Our Food and Its Choices
The Connection Between Food and the Earth's Environment
The food we casually consume holds an influence on the Earth’s environment that we may not even imagine when savoring its taste.
The impact of the global food system, especially livestock farming, on climate change is undeniable. In fact, livestock farming is responsible for over 1/6th of the world’s greenhouse gas emissions. Livestock emissions also include methane, which, according to the United Nations, causes up to 34 times more environmental damage than CO2 over a century.
With the pressing need for urgent action, how will industries transform? According to Bloomberg Intelligence, the world market for plant-based dairy and meat alternatives is projected to grow fivefold to $162 billion by 2030. Insect-based food is also gaining attention as an alternative to high-impact ingredients. The global scale of insect farming is estimated to exceed $1.18 billion by 2023. To produce 1 kg of insect protein, it requires approximately 10% of the feed, water, and land needed for the same amount of beef, with greenhouse gas emissions being just 1%.
It is challenging to grasp the issues that “food” carries, which we cannot directly see. Therefore, in this discussion, we will explore the approaches of companies surrounding our daily lives and what choices lie ahead for us, from the perspective of Generation Z.
Considering the Future of Alternative Meat from a Health Perspective
From supermarket shelves to fast-food menus, alternatives to animal-based protein have become prevalent.
During my time in Denmark, vegan meats, cheeses, and milk were very common ingredients. However, in Japan, they are still less frequently seen. You might find them in fancy supermarkets or cafes, but their presence is relatively limited.
How can alternative proteins gain more prominence in Japan?
Looking to Europe, which is ahead in terms of adoption, discussions on environmental and animal ethics certainly underpin the surge of alternative foods. A survey by BCG conducted in Western countries showed that over 75% of respondents cited “healthier eating habits” as their motivation to replace animal-based proteins.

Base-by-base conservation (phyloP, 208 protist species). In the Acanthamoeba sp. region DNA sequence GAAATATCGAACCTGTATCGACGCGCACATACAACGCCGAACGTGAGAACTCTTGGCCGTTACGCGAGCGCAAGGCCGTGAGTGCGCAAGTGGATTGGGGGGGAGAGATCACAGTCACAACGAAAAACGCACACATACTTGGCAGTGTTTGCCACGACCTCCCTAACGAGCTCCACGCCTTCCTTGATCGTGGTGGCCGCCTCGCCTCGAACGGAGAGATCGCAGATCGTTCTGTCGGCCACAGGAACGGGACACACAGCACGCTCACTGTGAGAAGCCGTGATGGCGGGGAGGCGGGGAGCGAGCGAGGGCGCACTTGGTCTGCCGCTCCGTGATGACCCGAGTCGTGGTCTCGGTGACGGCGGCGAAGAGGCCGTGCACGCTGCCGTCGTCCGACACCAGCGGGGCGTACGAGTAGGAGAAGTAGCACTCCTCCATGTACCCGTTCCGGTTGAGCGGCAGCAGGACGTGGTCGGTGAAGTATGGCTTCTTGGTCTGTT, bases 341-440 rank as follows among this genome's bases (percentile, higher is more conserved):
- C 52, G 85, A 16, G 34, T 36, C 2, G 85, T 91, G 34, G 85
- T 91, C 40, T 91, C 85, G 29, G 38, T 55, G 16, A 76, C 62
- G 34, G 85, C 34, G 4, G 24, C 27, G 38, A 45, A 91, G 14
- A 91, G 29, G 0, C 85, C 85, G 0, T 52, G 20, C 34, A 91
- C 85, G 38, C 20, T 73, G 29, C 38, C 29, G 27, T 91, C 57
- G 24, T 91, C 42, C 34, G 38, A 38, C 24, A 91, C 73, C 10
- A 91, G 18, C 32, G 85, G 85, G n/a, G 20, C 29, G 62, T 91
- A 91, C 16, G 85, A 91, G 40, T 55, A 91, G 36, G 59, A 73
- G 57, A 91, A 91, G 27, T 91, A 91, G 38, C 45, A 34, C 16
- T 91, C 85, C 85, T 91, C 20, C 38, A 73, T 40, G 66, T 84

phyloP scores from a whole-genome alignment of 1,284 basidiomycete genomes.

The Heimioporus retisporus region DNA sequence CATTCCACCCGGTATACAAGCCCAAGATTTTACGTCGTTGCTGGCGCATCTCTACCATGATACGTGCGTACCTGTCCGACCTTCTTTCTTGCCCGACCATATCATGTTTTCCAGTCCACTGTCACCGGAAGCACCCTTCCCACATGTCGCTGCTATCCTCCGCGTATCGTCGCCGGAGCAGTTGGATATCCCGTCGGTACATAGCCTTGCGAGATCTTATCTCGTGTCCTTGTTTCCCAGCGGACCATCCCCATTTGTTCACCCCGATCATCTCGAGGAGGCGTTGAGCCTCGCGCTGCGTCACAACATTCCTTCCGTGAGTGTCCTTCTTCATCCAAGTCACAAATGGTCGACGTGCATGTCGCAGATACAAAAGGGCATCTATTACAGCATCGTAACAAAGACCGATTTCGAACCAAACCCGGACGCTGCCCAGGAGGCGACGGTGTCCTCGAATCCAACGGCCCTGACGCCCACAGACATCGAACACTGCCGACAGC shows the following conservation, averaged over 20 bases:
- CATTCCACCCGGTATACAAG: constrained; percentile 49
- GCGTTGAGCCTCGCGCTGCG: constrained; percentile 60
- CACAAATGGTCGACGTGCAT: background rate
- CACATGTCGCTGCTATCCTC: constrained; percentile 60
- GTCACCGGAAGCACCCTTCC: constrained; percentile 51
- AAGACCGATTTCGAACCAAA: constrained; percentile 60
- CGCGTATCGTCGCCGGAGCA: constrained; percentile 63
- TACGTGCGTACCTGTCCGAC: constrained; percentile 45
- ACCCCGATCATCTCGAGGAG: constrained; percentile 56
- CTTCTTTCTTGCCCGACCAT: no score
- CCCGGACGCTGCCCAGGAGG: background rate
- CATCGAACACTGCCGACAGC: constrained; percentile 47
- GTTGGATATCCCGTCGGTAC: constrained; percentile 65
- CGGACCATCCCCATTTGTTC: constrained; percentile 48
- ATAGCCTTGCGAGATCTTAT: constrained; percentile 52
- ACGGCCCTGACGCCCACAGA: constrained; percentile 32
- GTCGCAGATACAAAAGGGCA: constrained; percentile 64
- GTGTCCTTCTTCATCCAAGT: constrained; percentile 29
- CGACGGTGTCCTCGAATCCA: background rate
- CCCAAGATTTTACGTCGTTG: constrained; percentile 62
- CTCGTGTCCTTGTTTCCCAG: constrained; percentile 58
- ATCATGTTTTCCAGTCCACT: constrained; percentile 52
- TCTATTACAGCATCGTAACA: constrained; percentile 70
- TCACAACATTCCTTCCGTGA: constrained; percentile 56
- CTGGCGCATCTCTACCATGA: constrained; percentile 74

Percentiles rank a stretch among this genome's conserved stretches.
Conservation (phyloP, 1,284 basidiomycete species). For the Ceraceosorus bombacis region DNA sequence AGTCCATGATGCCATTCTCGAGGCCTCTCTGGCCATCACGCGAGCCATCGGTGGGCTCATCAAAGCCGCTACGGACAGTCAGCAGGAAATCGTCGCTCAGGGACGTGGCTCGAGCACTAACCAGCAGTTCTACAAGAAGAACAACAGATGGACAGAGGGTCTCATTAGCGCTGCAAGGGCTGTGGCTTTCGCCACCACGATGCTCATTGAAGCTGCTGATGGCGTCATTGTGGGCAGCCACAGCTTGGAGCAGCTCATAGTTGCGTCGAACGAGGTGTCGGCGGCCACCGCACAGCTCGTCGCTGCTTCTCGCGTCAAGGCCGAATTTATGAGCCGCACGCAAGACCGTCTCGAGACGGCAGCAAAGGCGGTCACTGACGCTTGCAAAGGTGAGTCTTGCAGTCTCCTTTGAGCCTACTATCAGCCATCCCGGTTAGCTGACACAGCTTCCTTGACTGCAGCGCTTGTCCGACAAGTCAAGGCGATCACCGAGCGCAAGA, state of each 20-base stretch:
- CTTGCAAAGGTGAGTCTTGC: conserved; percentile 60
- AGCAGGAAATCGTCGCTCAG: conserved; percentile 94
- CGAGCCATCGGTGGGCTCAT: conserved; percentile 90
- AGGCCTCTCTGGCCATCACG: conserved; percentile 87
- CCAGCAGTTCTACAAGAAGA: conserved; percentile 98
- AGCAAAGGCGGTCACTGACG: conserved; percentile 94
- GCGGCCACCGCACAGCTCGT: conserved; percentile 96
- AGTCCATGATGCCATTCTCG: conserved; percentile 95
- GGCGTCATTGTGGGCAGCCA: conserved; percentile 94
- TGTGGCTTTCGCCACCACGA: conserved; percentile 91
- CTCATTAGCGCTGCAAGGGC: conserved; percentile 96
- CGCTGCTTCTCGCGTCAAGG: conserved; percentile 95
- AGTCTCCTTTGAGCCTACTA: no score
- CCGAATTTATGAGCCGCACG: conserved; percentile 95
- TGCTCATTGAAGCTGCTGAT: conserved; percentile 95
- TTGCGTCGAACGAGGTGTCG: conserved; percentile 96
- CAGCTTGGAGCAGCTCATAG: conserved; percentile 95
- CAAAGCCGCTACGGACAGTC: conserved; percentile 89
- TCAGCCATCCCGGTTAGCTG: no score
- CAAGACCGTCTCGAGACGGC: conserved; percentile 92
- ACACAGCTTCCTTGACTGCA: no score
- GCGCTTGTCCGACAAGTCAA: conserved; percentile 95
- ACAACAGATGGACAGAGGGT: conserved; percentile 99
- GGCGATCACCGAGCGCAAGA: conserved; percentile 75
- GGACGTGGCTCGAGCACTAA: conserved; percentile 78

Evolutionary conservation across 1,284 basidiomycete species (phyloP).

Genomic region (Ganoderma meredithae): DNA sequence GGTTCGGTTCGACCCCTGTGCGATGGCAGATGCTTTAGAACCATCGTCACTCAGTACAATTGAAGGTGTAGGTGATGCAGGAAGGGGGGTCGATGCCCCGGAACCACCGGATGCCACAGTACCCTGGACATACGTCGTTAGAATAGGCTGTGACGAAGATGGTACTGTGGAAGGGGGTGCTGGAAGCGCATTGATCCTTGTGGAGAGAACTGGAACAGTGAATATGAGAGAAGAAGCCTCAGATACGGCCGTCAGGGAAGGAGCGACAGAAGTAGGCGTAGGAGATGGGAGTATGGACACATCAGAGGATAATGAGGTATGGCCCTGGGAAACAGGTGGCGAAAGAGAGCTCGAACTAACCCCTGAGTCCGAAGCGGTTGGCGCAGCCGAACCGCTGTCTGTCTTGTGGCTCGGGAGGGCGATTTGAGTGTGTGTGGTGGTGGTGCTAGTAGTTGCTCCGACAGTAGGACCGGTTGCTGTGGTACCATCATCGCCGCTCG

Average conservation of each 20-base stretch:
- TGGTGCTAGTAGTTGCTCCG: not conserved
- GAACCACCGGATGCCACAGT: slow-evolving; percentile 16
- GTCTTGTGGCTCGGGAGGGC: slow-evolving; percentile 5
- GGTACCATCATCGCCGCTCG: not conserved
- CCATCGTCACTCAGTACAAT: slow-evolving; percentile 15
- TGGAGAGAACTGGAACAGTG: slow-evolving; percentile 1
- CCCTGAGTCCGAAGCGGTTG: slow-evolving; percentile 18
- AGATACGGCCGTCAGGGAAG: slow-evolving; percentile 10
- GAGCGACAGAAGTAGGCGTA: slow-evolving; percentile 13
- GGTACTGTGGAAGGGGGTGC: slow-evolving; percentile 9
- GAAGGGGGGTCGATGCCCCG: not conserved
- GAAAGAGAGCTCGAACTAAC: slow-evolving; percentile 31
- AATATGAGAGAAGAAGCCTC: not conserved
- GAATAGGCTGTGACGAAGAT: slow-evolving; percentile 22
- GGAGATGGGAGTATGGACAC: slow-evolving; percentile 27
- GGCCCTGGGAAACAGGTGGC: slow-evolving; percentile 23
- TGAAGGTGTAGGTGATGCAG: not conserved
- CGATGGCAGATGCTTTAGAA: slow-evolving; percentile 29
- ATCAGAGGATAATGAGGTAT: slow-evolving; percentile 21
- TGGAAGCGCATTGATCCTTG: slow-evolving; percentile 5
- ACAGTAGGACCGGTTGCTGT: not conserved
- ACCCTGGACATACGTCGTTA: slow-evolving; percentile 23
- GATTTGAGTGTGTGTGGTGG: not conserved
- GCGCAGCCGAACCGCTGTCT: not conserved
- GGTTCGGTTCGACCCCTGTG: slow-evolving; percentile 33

Furthermore, the European Parliament supports plant-based alternatives from a perspective of reducing the cancer risk associated with red and processed meat. Cancer is the second-leading cause of death in Europe.
On a corporate level, Unilever points out that plant-based proteins contribute to blood sugar control and aims for annual sales of €1 billion in alternative meats and dairy by 2025-2027.
Traditional Japanese cuisine, known for its nutritional balance and healthiness, has long incorporated plant-based proteins such as soy. The key to alternative meats becoming mainstream in the Japanese market might lie in keywords such as “health” and “wellness.”
Plant-Based Food and Evaluation Framework
The investment network “FAIRR” has designed an evaluation framework for companies producing plant-based foods. This framework sets consistent criteria for evaluating environmental impact and nutritional content, aiming to promote ESG investments and the growth of startups.
Good Fish Guide
The “Good Fish Guide” provides a service to check for sustainable seafood options. It rates the environmental impact of fishing and aquaculture on a five-tier scale, with farmed abalone receiving the highest rating.
The Future of Insect-Based Food
Although insect-based food is highly regarded in research, societal biases remain. Tonbarin, who studies entomology at Texas A&M University, compares the current perception of insect-based food to how sushi and lobsters were once seen with disgust, suggesting that over time, it may follow a similar path of acceptance.